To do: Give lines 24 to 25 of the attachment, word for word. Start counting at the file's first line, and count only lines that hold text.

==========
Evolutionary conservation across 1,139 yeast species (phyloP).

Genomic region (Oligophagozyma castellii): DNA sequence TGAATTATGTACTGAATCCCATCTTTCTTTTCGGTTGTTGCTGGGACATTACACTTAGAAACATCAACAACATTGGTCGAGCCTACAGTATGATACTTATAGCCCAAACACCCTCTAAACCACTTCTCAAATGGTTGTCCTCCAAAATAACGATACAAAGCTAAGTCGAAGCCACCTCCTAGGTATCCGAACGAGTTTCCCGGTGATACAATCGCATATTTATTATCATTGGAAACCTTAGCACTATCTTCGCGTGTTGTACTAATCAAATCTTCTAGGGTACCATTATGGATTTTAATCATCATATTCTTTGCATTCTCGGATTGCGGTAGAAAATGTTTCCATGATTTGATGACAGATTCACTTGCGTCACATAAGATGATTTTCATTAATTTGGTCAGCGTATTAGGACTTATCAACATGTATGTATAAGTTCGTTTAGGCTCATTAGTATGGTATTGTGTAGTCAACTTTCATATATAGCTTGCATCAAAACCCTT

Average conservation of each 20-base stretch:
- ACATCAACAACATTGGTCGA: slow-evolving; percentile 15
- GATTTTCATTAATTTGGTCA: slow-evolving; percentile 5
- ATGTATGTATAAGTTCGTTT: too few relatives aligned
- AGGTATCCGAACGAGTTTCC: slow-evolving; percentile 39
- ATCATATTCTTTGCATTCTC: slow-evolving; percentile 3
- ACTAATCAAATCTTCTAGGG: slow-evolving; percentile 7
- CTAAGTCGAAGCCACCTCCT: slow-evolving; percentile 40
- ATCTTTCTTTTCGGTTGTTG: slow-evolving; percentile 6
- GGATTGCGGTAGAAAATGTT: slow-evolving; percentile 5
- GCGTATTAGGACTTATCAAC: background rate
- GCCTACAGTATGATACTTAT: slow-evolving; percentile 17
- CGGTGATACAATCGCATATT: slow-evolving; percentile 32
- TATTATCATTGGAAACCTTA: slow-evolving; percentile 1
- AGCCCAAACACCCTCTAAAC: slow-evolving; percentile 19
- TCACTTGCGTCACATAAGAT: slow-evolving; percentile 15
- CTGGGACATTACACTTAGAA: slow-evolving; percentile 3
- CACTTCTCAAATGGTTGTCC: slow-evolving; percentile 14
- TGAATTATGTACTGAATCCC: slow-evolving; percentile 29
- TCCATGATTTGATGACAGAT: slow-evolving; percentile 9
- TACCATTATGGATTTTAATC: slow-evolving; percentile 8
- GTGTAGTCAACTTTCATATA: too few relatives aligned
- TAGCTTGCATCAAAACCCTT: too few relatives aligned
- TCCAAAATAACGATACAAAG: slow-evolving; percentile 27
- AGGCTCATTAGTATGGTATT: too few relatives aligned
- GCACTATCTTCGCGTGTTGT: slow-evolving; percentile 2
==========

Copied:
- GTGTAGTCAACTTTCATATA: too few relatives aligned
- TAGCTTGCATCAAAACCCTT: too few relatives aligned